Create a Basic Spreadsheet
What’s one of the most hated computer programs for many adults? Excel. And yet, it’s so useful for so many practical applications and is required learning for many high schools and colleges. What if you could take away some spreadsheet anxiety at an early age and give your five-year-old a way to learn some useful skills? It’s possible with a few quick exercises to help introduce Excel (or a competing spreadsheet) to your child. Simple tasks could include typing the names of colors down the rows and having your child fill in numbers next to each one based on their preference (one for the best, 10 for the worst). They could also make a list of all their toys and then sort them out in alphabetical order.
Another fun task is to have them “catalog” toys by having them type how many they own next to the name of each toy, while grown-ups can help pre-spellers with this one. The point is simple: spreadsheets are a tool to be cherished. Given a little direction and some fun real-life examples, kids as young as five can learn to love and not fear them.
Burn a DVD Copy
Before we get too far into this one, we’d like to remind you that we understand piracy. This is also one of those tech skills that means much more if you teach your kids about it, too. Assuming that you’re teaching your child how to make a legal copy of their own movie, showing them how to burn a DVD can be cake–even at age five. Depending on the software, it can simply be a matter of inserting the DVD the right side up, waiting for the screen to pop up, and hitting the big red “burn” button. How you’d like certain details to occur (menu features, subtitles, DVD-extras, etc.) is completely up to you. The point is that most kids already know how to operate a DVD player, DVR, and laptop. So burning a DVD? That’s easy. If your child is burning a DVD of a video they made and can customize the label, it’s not only an exercise in “let’s see what my kid can do,” but it may be considered an art.
Design a Business Card
Why would a kid want to do this? Why not! My children know all about business cards (they see me hand mine out all the time), so when it comes to a kid wanting to emulate their parents, a business card only makes sense. While we won’t suggest that your child create one with actual contact information to be printed and dispersed, it can be a fun exercise to go to a business card-printing site such as VistaPrint, for example, and play around with the design. It’s great practice for helping them remember their street address and phone number (all good things to know in the event of an emergency) and the ability to upload custom graphics only rewards them for their artistic ability. Whether you decide to go ahead and have any printed is up to you. The procedure for making one online is fun for most five-year-olds and it can help reinforce basic skills in a way you may never thought of before.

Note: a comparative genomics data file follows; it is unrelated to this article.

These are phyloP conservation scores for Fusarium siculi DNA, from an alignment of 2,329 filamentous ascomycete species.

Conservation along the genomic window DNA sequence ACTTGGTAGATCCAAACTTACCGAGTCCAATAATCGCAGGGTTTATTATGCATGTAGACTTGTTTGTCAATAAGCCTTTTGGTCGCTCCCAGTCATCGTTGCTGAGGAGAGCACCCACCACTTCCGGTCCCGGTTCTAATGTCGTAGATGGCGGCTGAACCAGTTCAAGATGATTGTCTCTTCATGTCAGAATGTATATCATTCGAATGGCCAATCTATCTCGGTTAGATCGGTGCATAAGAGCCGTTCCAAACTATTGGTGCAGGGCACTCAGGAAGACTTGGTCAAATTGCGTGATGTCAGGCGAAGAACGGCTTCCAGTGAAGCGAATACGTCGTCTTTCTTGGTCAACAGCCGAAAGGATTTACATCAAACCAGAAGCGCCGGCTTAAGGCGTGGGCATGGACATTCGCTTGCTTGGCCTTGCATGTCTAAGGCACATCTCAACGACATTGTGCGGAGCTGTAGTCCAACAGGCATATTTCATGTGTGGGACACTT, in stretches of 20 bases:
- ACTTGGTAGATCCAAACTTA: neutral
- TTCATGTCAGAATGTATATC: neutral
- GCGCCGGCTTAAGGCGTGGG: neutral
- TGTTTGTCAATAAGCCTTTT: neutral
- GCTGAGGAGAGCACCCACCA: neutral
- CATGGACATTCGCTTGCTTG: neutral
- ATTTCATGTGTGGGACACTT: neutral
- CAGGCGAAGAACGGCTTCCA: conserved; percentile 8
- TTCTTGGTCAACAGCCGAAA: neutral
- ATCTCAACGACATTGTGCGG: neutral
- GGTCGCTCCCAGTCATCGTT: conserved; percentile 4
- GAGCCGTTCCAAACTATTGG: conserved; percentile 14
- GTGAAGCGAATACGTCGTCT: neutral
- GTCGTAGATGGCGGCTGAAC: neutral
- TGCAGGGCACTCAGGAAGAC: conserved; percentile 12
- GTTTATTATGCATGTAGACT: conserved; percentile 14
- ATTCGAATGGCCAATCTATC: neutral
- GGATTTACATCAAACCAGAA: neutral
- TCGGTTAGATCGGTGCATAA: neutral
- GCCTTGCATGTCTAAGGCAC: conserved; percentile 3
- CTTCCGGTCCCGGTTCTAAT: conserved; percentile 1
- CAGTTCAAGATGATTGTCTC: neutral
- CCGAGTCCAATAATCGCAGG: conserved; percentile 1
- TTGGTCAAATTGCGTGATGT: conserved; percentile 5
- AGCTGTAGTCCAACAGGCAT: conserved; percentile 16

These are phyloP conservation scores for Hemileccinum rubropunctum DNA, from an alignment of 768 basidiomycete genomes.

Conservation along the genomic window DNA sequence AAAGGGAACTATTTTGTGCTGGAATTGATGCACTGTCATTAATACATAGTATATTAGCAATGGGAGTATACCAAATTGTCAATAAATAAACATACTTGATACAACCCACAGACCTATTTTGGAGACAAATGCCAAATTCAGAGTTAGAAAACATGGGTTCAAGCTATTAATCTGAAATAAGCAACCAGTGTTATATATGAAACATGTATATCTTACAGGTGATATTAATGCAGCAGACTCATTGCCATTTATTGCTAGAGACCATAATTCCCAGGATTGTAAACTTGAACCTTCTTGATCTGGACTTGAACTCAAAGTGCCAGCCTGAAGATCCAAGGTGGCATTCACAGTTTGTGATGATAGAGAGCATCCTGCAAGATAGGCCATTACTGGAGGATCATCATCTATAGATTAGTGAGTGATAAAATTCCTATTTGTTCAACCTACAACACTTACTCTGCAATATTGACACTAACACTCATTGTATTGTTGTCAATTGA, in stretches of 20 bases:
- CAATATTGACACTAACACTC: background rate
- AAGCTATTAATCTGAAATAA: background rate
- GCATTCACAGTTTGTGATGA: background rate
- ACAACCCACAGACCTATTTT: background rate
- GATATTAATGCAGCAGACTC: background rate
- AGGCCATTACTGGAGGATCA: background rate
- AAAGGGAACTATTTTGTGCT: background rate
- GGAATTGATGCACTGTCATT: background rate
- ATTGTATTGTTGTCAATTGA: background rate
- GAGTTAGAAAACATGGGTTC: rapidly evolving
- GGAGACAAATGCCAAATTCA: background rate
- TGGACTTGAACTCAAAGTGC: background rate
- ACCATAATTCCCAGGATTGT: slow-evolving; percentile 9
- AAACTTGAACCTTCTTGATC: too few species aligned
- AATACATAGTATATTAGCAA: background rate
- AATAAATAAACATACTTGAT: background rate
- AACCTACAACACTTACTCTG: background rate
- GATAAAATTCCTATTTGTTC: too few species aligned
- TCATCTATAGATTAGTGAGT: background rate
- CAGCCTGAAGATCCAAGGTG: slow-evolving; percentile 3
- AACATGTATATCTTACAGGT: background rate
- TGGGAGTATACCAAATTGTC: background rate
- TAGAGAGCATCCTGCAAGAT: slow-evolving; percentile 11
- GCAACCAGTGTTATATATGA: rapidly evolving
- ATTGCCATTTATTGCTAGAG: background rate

Post Photos to Facebook
The most popular social networking site at the time of this writing is strictly for users ages 13 and up, but even my three-year-old knows how to look over my shoulder and see pictures of Grandma with the cousins while I chat on Facebook. Because kids understand that the site is a gateway to long-distance friends, they’ve enjoyed watching me post photos from my iPhone and have even participated in the event. It’s not uncommon to see my five-year-old taking a picture with the phone and asking if I can post it to Facebook. However, with the easy-to-use apps available, he could just as easily do it himself. Would I want him to be uncensored in his attempts? No way! Otherwise, we’d end up with an occasional shot of Mom in her P.J.s or a naked baby brother streaking across the kitchen. But with permission, wisdom, and some family interaction, we’ve enjoyed the ease of sending pics straight from the phone, something that leaves my son with a unique sense of pride.
Identify a Bird, Flower, or Animal with Google Images
This is another activity that should be done in a highly supervised setting, but one that has provided my family with many educational rewards. Since bird watching is a favorite pastime for my children, they often come to me asking “what kind of bird is that?” We then head straight to Google Images, type in some modifiers, and begin the hunt for the mystery bird. As my children grow older, however, they are able to do much of the work themselves. Creating a description, typing it in the search box, and combing through the results is like a treasure hunt with one of the best rewards that is the reward of knowledge. Paired with a kid-friendly search browser, this activity would work best. Even in the absence of one and with the SafeSearch feature set to “strict,” most five-year-olds can match the photos to their observations–making bird watching or backyard animal safaris a most gratifying experience.